Best practices for using images on eCommerce product pages | Email Marketing
There are several best practices to keep in mind when planning out the images for your eCommerce product pages. One of the most important tenets to keep in mind is that your customers can’t pick up your product and hold it in their hands, so you need recreate the “real life” experience of that item, visually.
How to create an in-person experience with eCommerce product pages
There are a number of things you can do to create that real-life experience on your eCommerce product pages, including:
Show products from different angles.
Give a sense for scale and size.
Convey intangibles like scents.
Showcase the texture of your product.
Let’s take a look at each of these design strategies.
1. Show products from different angles
You want to have shots of products from the front, from above, on all sides, and even the bottom. If you think about how you engage with a product in a store, the first thing you do is pick it up to get a feeling for the heft of it, the texture and the quality. You might hold it up to the light to test clarity and get a better view, or take a peek underneath to see if it’s going to scratch your furniture.
Don’t leave them frustrated if they can’t see a certain angle. Every side should be accounted for.
2. Give a sense for scale and size
When you’re displaying all those angles, there’s no real way to tell how large the item is except by seeing it in relation to something else — like a ruler, penny or in someone’s hand.
That backpack a Mom wants to buy for her 6-year-old might be sized for a man and be so huge her child would topple over under the weight of it. But if you show it being worn by your preschooler then she instantly gets a feel for the fit of it and can picture it in her child’s life.
3. Convey intangibles like scents
Even smells are important in some cases on eCommerce product pages. Use graphics, props, words and colors on eCommerce product pages to support the scent. For example if you sell lemon verbena-scented candles then don’t snap a pic of the candle on a table alone and call it good. Just saying “Lemon Scented” isn’t enough.
Drape a crisp yellow linen napkin underneath it or place it next to a glass of lemonade. Or add lemon graphics as a border on your image. People will see those visual cues and subconsciously internalize the meaning so they can almost smell the lemony candle just by looking at it.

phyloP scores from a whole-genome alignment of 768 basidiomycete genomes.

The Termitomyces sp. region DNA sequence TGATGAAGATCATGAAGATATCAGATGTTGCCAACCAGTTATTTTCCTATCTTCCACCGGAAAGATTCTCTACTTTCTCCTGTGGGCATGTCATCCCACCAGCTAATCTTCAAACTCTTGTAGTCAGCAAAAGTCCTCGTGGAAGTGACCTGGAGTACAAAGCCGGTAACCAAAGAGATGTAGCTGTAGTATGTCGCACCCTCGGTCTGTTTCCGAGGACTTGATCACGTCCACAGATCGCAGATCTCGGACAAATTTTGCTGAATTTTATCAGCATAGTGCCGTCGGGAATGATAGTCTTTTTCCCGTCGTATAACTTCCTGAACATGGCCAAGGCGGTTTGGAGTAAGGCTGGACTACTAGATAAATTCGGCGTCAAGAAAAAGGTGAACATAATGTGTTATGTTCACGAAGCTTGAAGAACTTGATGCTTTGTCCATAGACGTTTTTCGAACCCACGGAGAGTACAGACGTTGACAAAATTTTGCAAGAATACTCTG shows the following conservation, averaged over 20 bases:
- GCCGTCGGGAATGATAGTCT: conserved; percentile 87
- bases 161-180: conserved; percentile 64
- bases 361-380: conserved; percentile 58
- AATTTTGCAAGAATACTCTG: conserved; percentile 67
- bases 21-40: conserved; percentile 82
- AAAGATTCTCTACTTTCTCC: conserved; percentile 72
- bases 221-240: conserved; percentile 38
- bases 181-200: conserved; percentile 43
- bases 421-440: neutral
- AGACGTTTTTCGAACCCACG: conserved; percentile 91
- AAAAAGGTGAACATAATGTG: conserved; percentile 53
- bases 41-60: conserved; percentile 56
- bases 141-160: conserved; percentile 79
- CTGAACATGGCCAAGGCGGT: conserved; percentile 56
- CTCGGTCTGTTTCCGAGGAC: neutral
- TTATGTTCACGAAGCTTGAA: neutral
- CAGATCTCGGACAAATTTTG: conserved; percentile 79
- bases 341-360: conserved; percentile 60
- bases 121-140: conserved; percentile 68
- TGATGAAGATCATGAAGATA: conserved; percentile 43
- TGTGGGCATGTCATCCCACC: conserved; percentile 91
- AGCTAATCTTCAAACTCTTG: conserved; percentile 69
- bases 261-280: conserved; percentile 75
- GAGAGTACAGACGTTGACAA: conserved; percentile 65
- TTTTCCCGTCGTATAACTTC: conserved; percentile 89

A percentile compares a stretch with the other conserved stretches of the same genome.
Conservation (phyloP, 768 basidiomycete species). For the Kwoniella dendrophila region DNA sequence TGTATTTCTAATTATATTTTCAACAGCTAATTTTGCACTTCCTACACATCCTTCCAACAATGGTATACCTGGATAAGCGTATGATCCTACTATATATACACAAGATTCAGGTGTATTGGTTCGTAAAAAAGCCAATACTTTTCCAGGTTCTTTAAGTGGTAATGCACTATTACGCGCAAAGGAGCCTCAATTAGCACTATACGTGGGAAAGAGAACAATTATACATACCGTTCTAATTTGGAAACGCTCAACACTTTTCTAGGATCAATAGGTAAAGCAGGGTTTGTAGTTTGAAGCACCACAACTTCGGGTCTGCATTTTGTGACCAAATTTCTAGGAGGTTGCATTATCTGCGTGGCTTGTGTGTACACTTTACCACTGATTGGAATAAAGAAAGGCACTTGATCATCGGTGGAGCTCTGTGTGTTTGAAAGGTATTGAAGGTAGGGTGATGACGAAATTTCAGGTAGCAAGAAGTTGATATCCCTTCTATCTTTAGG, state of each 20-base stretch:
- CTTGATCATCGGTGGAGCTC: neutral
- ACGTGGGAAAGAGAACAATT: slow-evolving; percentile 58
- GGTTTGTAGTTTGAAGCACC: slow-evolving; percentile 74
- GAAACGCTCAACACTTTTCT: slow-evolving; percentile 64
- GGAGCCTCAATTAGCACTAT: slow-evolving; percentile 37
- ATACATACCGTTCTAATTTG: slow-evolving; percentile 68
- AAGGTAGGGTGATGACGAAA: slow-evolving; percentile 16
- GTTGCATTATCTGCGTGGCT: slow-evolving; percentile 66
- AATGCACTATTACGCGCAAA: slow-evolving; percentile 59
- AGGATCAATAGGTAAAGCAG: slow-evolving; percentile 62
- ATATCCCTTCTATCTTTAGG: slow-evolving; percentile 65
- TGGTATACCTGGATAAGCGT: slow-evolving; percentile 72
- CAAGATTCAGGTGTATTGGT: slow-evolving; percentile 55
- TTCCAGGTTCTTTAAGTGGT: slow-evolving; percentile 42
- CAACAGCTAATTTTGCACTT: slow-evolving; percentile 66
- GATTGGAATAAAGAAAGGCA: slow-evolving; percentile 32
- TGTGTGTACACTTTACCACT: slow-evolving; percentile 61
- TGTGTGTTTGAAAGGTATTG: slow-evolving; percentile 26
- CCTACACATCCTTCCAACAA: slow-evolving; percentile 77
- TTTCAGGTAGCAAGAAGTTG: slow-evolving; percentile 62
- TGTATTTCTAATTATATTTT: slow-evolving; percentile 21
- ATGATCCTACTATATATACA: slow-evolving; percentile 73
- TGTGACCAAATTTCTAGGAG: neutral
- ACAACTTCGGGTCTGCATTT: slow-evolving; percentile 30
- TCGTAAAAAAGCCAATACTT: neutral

4. Showcase the texture of your product
For example, if you are selling fluffy baby blankets, you want everything in the image to be screaming “soft” at you. You can cuddle it up against a sleeping baby’s soft face or pile some snuggly stuffed animals on it.
Or if you sell custom glitter-dipped stemless wine glasses, then you want to really highlight the sparkly glass and shimmering glitter. Zoom in! Add little sparkly graphic effects.
Pull out all the stops to showcase how that glitter looks in person. You can do this with solid photography skills or save time by learning to use Photoshop mockups so you can really showcase your glass without having to rely on perfect lighting.
Related: 3 must-know Photoshop tricks for beginners
Develop an image strategy for eCommerce product pages
When you have an eCommerce site that you know you’re going to be adding products to over time, it’s important to put together a plan for the kinds of images you’ll use, and a template for how they’ll be displayed.
I suggest you do a brain dump of all your ideas for mood, scenery, angles, props and styles of your images. Then sketch it out on paper.
Identify how they’ll show up on your eCommerce product pages. Once you have this template outlined, it’s much easier to plan out image production, photo shoots, mockup scene creators — and everything else needed to compile a group of photos for each product.
Related: How to sell stuff online — A comprehensive guide for success
Brand your shop
While you’re creating the mood in your product images, don’t forget about your brand. If you have a certain lifestyle or guidelines for how you showcase your products, you’ll want to weave that into the design of your images as well. Maybe you sell body piercing jewelry so you want your models to have tattoos or rainbow hair.
Show them in your images, wearing your jewelry. Or perhaps you sell custom wood signs and a shabby-chic aesthetic, so your signs have weathered wood, and are chalk painted and sitting alongside mason jars full of daisies. Get your style figured out, and then sprinkle it in your images as needed.
Keep it simple
Branding is important but don’t let it overshadow your products. You want your sellable items to really take center stage, so keep the scenery minimal enough to bring focus to your product. Your customers need to understand what in the picture is actually for sale or they’ll be asking you for jars when you are selling wood signs.
Related: 15 tips to improve product images and boost online sales
Types of images
Now that you know your brand and how to focus on your product — and you know you need angles, and props and a mood — then you need to decide what your main set of images will be on your eCommerce product pages. Here are some common ones: